From the Letters to the Editor column in the September 1999 Perspectives
The Employment of PhDs
Jeremy D. Popkin, September 1999
To the Editor:
Ted Margadant's article on "The Production of PhDs" in the May 1999 Perspectives, like the surveys of job prospects you have published in recent years, gives a salutary warning about the continuing competitiveness of the academic job market. Nevertheless, Margadant's gloomy statistics on the job prospects for PhDs from smaller PhD programs do not square with the track record of my department, and I think I know the reason why—not that we at the University of Kentucky are so much better than other schools in our category at finding jobs for our graduates, but that the database Margadant has used omits many of the institutions where we and other small PhD programs place many of our students.
From 1992 to 1997, 67 percent of our new PhDs eventually found tenure-track placements in four-year institutions, nearly double the rate that Margadant's figures would suggest. Moreover, perhaps as many as half of our students found employment in institutions that are not listed in the AHA Directory and that apparently do not have web sites listing their faculty. Many of these are small private institutions, but some are good-sized public campuses. (I note that three of the eight public four-year institutions in Kentucky are not listed in the Directory, along with about half of the state's private colleges, and that only three institutions of any sort in the state of Mississippi are listed, although there are many more.)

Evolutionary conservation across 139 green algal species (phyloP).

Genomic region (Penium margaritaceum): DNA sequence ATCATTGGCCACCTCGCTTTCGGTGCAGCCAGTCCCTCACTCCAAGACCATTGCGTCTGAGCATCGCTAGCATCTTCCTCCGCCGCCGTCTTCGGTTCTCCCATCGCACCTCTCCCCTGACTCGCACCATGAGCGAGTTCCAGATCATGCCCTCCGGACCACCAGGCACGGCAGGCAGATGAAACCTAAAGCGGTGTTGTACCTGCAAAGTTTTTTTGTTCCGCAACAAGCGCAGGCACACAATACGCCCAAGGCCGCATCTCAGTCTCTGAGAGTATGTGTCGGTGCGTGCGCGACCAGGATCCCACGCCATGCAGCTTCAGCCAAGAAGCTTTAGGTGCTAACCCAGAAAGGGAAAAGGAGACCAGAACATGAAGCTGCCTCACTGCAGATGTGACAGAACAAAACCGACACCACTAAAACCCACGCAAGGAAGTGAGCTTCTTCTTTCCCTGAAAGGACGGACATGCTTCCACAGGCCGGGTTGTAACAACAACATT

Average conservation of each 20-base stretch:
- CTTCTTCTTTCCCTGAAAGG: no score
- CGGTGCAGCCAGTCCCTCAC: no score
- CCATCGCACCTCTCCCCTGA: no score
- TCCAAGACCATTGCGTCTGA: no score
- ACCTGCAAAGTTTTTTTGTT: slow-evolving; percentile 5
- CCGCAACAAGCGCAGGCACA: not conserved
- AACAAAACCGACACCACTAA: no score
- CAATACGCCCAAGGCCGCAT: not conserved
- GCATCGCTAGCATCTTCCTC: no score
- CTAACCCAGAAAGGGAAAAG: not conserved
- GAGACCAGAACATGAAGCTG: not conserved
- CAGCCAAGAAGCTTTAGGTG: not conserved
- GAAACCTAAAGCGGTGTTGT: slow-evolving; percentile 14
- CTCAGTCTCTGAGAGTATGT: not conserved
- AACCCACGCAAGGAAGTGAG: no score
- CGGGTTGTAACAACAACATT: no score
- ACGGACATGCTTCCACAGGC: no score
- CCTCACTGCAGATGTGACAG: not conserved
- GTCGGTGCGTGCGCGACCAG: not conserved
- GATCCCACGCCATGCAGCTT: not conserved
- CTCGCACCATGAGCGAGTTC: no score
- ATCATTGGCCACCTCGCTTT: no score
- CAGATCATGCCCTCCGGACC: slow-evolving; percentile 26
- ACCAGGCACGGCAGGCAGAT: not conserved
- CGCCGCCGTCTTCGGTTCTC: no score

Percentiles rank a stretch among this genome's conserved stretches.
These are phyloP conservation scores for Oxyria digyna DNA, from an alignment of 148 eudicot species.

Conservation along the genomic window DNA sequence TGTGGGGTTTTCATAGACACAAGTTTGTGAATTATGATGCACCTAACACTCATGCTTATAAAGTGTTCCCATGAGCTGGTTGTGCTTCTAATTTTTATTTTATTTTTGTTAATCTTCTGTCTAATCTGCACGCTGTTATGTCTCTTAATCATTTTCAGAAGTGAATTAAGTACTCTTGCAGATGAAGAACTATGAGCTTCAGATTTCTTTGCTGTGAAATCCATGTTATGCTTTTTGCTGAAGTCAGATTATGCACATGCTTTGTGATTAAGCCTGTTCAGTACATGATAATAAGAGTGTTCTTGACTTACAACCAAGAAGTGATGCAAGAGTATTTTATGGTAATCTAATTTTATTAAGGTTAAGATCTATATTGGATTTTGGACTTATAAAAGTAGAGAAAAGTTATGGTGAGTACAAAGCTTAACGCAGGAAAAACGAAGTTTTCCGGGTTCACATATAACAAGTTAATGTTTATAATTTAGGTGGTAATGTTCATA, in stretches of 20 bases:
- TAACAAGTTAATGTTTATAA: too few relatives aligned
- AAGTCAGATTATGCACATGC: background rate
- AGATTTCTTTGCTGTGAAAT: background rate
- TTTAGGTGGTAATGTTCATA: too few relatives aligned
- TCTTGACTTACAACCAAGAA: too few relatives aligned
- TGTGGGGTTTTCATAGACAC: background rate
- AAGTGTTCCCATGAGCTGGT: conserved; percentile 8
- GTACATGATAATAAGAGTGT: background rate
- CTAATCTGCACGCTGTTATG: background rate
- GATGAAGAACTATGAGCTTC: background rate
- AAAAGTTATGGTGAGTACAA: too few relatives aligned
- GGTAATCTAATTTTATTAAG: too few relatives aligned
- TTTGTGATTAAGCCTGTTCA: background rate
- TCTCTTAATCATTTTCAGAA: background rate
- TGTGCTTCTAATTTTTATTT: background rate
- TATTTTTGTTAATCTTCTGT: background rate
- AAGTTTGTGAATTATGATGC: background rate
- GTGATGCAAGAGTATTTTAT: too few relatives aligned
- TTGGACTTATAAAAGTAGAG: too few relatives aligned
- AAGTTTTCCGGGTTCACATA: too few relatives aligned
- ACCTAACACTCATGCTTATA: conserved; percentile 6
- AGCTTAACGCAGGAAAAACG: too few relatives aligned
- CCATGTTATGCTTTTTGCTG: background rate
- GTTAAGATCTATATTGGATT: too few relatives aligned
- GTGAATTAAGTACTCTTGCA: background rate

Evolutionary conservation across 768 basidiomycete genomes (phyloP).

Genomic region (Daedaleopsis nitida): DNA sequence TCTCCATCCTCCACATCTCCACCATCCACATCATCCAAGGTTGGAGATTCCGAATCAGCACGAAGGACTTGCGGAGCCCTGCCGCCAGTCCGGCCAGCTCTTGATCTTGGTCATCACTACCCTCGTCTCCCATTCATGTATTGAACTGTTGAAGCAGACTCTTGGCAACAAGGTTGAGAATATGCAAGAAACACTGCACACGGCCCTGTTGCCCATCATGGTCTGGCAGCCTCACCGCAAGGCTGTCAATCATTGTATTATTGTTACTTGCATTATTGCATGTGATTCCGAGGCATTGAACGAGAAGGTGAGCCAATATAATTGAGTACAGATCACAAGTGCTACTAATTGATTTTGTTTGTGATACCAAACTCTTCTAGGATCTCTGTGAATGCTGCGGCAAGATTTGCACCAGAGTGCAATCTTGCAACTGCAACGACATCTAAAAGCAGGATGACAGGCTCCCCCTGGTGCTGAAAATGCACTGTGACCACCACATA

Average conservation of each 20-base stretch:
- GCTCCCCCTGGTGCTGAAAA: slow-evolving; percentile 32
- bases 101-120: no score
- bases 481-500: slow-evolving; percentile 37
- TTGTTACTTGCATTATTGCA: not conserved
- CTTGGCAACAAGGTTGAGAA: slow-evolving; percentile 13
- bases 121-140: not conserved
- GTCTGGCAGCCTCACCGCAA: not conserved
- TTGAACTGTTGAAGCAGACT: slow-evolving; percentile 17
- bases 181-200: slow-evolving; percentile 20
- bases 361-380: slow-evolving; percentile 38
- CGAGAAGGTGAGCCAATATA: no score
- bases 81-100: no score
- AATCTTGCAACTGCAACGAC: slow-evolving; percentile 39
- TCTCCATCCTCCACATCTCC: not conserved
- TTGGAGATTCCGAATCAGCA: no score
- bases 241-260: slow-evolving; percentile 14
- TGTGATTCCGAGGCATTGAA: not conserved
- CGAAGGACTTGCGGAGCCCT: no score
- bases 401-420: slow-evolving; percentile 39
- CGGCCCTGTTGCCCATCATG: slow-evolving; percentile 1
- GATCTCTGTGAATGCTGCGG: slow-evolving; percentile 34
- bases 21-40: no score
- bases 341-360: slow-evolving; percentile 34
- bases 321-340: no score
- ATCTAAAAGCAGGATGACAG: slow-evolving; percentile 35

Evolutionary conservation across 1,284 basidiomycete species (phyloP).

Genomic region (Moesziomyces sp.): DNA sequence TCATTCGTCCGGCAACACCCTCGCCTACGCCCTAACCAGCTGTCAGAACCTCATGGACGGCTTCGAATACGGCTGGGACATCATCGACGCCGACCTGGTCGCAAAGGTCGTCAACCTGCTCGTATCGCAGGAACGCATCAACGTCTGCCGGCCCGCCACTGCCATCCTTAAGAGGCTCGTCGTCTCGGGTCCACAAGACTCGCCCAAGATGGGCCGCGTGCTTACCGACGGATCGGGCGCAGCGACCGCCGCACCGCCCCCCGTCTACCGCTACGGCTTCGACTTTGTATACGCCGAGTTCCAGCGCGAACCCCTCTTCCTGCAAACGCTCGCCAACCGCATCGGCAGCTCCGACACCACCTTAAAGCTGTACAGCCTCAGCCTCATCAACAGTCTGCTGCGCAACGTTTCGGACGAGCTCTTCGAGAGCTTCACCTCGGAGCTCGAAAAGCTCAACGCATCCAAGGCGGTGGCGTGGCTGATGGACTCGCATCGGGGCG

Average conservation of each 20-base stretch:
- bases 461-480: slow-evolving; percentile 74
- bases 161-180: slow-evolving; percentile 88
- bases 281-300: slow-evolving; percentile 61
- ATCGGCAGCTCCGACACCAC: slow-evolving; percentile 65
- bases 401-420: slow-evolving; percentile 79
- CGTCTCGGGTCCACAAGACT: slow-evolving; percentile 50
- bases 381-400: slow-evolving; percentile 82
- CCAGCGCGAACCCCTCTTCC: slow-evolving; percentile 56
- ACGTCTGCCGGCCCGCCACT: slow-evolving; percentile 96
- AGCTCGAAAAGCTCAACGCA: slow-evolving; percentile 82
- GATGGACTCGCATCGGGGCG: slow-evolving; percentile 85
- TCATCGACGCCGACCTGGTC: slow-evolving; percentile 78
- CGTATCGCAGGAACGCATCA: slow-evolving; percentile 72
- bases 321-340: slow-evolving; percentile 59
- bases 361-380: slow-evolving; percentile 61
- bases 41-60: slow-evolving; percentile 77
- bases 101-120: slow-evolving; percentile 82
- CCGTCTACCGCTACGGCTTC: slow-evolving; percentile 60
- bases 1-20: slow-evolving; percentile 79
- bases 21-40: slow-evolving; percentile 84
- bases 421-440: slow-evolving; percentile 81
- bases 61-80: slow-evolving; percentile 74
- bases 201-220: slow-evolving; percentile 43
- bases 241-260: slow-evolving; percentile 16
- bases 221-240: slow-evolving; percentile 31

Undoubtedly, the majority of the institutions omitted from Margadant's survey are in the category of "teaching institutions," with relatively low salaries and high teaching loads. They are, nevertheless, colleges and universities that need well-trained faculty, and many of our PhDs who go to such schools report that their careers are challenging and satisfying. All of us, top-20 PhD programs and smaller ones alike, need to be honest with graduate students about the difficulties of finding jobs and the nature of the jobs that PhDs are likely to be offered, but Margadant's statistics overstate the case when they imply that PhDs from any but the top 20 programs face a less-than-even chance of finding any kind of tenure-track teaching job. It would be a shame if such figures deter motivated and well-informed students from pursuing their career goals.
—Jeremy D. Popkin
University of Kentucky